Also could someone please explain the settings of these shocks to me? what is the purpose of the lever indicated on the photo? it goes from left to right.
I realise that they have spring preload adjustment at the bottom. Is this to compensate for rider weight?
They also have a numbered cog at the top that can be rotated with numbers 1 and 2 on it. Is that also for spring preload?

I started on the respray. I have some parts primed already but i will make a separate post about that when its finished.

Kind regards,

1,510 Posts
the hissing noise is because they are presurised with nitrogen and the fluid and gas mix
if the pressure remains high enough the gas remains dissolved into the fluid and makes less hissing
so they may have lost some pressure over time
the top is rebound damping the bottom high speed comp damping
spring preload cam to be adjusted so you have about 1/3rd of wheel travel with rider on board
and at this setting there should be some amount of sag albeit small without rider
after setting rider sag if the shock tops out without rider the spring rate is too soft
neither damping adjustemernt have any effect on sag
set it up and ride it if is shit on a bumpy road at good pace get some good shocks on there
those oem shocks were pretty good for stock shocks but time takes its toll

35 Posts
Discussion Starter · #40 ·
Hi again after a long while.

I finally finished spraying the CB and the project is very close to being finished. Thanks a lot XB33BSA for the feedback about the rear shocks. I will need a few more test rides to figure those out.

So i disassembled the bike and made stands for the parts that needed a respray. I sanded and primed everything first.

There was a surprise with the fuel tank, because underneath the blistering paint there was filler and under the filler there were welds.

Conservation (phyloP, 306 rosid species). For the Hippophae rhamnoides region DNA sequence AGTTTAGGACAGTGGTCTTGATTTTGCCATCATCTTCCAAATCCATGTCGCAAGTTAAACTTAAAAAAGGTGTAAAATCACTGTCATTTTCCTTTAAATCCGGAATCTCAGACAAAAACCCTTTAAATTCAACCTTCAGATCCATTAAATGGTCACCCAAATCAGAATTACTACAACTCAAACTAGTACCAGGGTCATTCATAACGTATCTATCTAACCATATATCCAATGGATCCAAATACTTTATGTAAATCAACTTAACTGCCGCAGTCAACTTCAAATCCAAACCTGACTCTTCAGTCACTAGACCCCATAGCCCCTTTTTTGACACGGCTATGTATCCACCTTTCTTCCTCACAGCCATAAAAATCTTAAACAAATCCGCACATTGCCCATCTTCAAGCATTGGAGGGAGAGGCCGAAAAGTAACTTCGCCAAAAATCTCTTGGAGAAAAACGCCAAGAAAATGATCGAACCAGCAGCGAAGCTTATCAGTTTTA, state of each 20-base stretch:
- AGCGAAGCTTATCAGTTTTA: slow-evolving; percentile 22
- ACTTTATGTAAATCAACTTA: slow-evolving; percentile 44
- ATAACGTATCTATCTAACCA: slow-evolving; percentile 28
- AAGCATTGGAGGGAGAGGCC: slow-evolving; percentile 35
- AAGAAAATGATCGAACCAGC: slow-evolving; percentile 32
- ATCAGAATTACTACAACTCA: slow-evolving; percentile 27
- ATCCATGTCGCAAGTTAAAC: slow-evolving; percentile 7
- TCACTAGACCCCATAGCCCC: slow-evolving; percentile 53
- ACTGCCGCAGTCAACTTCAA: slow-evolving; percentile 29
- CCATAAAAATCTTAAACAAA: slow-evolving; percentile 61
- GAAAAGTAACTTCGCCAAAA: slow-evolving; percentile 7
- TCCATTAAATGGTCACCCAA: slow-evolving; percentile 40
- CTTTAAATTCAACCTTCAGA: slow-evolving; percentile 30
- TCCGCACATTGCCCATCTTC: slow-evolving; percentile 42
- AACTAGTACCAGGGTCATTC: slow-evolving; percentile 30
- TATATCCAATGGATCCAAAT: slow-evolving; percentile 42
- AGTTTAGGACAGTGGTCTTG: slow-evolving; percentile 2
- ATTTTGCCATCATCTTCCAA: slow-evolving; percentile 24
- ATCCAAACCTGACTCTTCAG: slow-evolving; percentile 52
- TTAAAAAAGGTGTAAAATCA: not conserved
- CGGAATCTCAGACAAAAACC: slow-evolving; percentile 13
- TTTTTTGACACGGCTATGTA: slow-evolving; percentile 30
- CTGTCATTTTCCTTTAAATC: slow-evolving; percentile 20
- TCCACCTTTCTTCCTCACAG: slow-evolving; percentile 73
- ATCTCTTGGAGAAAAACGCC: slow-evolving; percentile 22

someone must have crashed it and the bar must have gone through the tank and ruptured it. The weld job wasn't great on it as there still were 2 pin holes left behind and that was causing the blistering. The picture where I use a flash light shows the pinholes well.
I ended up grinding off the welds with a dremel to get a clean look (which created even more holes) and then I actually soldered the holes up. Came out quite alright for a first time. Then filler and primer.

I used the black spray can guide coat + block sanding technique to find any low spots and that turned out to be a great technique. Then everything got sprayed with a of base and top coat of red, was masked off and got sprayed with black.
Then I sprayed everything with 2 coats of clear, sanded it and put down another 2 coats of clear.

Its a pearly red and metallic black and I absolutely love the flakes in the black.

Unfortunately the clear coat finish did not come out perfect. I was doing it in a garage and using a compressor from a supermarket so I cant expect much, the gun was spitting water even though i had a water trap on which created fisheyes in the clear coat.
Because there are 4 layers of it there, its possible to cut and buff it but for now i just accepted the fact and I'm living with it.

Here is a few pics of the bike put back together. I'm really happy with the results and I already did about 300km on it ;)

I will put up a proper finished project gallery when i find a nice spot to take a few photos at and after I fix a small oil weep.
Its weeping oil out of the tacho cam holder opening in the valve cover. It was my mistake because I replaced the main gasket and the bolt rubber washers but i completely missed the tacho gasket. The pain in the butt is that I have to buy all the gaskets again since I cant reuse the valve cover gasket nor the bolt rubber washers...

Talk to you soon and sorry for the huge pictures in my last post.

Kind regards,